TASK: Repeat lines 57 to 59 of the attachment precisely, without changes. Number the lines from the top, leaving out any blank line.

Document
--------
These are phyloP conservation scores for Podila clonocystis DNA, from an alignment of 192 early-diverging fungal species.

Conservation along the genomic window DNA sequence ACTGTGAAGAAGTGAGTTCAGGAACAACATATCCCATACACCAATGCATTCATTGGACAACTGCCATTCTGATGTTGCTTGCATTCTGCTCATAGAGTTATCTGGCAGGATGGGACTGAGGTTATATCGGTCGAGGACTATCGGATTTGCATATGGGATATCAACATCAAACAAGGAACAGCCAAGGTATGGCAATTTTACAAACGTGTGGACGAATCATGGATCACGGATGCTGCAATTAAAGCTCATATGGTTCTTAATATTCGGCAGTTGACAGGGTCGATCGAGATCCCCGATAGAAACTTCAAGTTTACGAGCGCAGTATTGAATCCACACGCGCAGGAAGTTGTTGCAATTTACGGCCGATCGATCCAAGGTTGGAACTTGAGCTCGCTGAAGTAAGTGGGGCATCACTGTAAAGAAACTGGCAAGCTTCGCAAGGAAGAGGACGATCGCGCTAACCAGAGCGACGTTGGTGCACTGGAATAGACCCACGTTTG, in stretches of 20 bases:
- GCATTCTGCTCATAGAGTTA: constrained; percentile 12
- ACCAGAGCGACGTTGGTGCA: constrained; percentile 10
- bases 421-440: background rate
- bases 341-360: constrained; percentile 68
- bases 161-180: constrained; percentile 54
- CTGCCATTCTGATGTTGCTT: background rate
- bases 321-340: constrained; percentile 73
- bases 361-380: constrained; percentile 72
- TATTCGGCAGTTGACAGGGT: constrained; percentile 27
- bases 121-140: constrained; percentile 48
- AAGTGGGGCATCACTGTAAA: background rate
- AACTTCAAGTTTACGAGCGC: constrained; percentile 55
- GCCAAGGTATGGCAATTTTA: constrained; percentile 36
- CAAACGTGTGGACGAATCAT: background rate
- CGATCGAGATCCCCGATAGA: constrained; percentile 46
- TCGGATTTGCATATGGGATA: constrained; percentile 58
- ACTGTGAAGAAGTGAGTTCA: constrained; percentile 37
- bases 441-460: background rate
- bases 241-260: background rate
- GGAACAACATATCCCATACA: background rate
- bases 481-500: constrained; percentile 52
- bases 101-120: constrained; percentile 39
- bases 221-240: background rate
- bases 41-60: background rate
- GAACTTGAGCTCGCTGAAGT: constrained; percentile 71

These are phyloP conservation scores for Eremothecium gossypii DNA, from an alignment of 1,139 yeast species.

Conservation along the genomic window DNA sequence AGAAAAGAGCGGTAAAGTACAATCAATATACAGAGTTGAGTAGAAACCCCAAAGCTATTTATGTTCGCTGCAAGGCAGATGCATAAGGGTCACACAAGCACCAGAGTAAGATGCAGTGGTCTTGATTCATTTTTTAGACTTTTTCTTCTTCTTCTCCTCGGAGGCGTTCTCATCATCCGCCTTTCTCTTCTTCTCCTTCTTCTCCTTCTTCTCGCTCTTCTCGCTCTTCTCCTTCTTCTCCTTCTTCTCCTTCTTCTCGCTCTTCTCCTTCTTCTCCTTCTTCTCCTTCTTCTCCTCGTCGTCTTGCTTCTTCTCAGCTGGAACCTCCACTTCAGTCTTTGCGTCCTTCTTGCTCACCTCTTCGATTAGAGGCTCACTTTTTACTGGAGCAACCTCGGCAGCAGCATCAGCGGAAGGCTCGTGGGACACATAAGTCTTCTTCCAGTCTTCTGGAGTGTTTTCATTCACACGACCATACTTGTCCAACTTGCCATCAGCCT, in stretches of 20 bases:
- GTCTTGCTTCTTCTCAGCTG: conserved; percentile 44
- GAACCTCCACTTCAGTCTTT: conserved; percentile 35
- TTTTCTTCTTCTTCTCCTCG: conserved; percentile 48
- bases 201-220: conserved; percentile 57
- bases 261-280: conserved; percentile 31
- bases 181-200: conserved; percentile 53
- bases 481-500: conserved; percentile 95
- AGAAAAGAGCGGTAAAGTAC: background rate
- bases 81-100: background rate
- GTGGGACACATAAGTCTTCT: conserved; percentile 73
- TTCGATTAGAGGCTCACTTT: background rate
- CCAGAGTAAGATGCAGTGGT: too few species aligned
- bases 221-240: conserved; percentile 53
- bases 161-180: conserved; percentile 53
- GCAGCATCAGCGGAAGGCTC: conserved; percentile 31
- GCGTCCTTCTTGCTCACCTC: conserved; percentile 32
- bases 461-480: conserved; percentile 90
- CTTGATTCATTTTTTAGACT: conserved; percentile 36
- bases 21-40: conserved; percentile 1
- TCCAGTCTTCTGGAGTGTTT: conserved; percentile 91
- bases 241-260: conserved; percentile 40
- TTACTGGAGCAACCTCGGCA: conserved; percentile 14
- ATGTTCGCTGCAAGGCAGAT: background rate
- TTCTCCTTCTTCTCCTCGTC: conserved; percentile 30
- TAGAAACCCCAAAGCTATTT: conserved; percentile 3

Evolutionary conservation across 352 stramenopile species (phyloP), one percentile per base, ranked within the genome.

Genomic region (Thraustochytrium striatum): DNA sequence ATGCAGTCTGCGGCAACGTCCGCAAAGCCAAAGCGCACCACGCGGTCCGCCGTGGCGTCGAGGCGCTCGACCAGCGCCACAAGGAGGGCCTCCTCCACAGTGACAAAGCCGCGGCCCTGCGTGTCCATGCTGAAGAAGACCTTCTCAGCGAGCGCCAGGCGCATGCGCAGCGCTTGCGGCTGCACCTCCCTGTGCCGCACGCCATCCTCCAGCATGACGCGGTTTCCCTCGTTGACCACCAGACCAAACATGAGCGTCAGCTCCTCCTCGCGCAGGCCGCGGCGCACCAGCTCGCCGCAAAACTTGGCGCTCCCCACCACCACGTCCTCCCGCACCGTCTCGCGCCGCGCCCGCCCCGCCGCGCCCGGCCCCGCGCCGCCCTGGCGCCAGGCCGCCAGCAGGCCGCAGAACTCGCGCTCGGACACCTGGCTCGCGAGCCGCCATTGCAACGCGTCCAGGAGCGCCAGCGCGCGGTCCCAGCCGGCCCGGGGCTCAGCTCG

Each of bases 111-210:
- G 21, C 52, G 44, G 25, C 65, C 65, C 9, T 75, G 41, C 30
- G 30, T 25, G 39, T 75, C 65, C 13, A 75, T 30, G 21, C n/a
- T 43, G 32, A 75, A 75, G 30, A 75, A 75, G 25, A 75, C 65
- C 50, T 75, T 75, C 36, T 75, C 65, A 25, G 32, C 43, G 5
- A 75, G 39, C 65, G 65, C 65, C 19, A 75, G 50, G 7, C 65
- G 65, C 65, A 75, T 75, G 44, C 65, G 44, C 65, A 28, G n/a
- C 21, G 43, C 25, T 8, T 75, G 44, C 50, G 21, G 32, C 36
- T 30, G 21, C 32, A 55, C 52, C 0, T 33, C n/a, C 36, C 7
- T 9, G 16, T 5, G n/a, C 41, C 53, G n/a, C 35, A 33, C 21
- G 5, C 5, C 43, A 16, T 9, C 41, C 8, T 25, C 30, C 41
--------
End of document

Each of bases 111-210:
- G 21, C 52, G 44, G 25, C 65, C 65, C 9, T 75, G 41, C 30
- G 30, T 25, G 39, T 75, C 65, C 13, A 75, T 30, G 21, C n/a